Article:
Tegan Phillips, Volunteer Maldives
Tell us about the organization you work for and what you do for them.
Contrary to the popular belief, the group of small, spectacular tropical islands that is the Maldives is comprised not entirely of expensive holiday resorts but also of many poorer local islands, which are in desperate need of native English speaking teachers. I volunteered there with an organization called Volunteer Maldives as a primary school English teacher for six wonderful months. My timetable and responsibilities varied from week to week, but usually I’d spend the days preparing and teaching three to five lessons as well as doing private tutoring and planning extracurricular environmental activities for the kids. The schools and island officials were very flexible with the other volunteers and myself about how much and what type of work we wanted to do, and on such small islands it’s hard not to get involved in every aspect of the community despite specialties and preferences, including Girl Guides and soccer tournaments and even government work. The organization and the local friends I made also ensured together that during school holidays and on weekends I got to travel around the country by boat and experience every part of it’s unique culture.
Share a favorite memory.
I will never forget the way my grade two and three students would rush through their worksheets and various other exercise as quickly and diligently as possible just for a chance to play Simon Says at the end of the lesson for a few minutes, and also the way they were so affectionate and appreciative of all the volunteers. Also we had so much fun cleaning up the beaches, it was amazing being able to watch the children play games for the first time on litter-free sand; they were so happy when they could see the results of their hard work and realized what they’d achieved.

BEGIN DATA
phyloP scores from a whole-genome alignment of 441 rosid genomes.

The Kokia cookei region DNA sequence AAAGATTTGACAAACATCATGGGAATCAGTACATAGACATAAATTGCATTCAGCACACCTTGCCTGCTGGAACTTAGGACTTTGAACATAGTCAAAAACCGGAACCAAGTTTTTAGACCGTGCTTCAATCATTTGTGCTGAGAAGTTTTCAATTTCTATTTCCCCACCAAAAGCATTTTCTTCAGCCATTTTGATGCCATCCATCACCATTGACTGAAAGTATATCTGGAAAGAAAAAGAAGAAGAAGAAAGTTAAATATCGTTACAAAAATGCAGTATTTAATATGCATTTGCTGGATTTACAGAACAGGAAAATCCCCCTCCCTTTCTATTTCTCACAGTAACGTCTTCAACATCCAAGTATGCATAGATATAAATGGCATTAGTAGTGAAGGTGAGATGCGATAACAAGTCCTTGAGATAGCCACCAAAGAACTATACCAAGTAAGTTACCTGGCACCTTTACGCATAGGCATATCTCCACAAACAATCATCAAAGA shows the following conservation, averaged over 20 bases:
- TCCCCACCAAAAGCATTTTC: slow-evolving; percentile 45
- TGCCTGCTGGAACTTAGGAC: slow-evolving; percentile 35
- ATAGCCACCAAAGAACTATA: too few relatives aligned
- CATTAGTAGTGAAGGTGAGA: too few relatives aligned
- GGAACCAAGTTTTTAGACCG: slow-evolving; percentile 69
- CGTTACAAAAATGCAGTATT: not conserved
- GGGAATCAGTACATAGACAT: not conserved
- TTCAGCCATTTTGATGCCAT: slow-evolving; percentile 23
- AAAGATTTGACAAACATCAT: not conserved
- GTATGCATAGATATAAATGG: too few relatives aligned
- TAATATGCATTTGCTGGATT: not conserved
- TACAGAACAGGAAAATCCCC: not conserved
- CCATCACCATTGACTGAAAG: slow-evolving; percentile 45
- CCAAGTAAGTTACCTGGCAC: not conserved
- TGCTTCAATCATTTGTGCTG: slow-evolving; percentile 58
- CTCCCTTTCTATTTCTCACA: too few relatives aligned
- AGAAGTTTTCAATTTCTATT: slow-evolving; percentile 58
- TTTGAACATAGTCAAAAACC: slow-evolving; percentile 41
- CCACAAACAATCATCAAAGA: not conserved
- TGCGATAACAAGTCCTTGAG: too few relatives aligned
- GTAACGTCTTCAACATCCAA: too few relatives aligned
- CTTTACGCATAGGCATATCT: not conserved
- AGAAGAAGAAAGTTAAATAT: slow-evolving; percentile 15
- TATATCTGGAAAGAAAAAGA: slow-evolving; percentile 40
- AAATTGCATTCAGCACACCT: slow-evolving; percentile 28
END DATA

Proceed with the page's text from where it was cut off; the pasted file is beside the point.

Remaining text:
What have you learned from your experience? How has it affected your long-term goals?
I’ve learned about living in a culture entirely different to my own (the Maldives is a strictly Islamic country and everything is different, from appropriate dress to regular diet – and school is from Sunday to Thursday!) and embracing every part of that. Traveling and staying alone after coming straight out of school taught me so much about the significance of being independent, and definitely enlightened me to the vastness and diversity of our world. Of course, by far the most important thing was learning how to help others in a way that they want to be helped, and how important and effective this kind of service is in a global context. After my six months I came to the decision that I never want to stop teaching, even if only part time, and have now applied at my university to join a program teaching English to children in a nearby Xhosa community.
What is the most challenging part of your job?
There were many challenging aspects, particularly as a young Western female alone in a typically male-dominated country. I often had to be fully covered in unimaginable heat, at certain times of day I had to deal with swarms of mosquitoes (some with diseases) and sometimes there was conflict within the school or island due to miscommunication and such, and dealing with the results of the conflict could mean anything from moving house to moving island. But there wouldn’t really be opportunity for growth if everything was easy!
Do you have any advice for prospective gappers?
Consider every unplanned event to be an exciting turn in your adventure. Treat the beliefs, values and ideas of others with interest and respect, no matter how much they differ from your own. Don’t complain about basic living standards; if the majority of the world can do it, so can you. Actively learn as much as you can about the culture by which you’re surrounded; the traditions and festivals and the languages – it’s a good way to grow close to the community and enrich your experience. Don’t stress, don’t have too many expectations of anything and don’t be to hard on yourself, just enjoy it.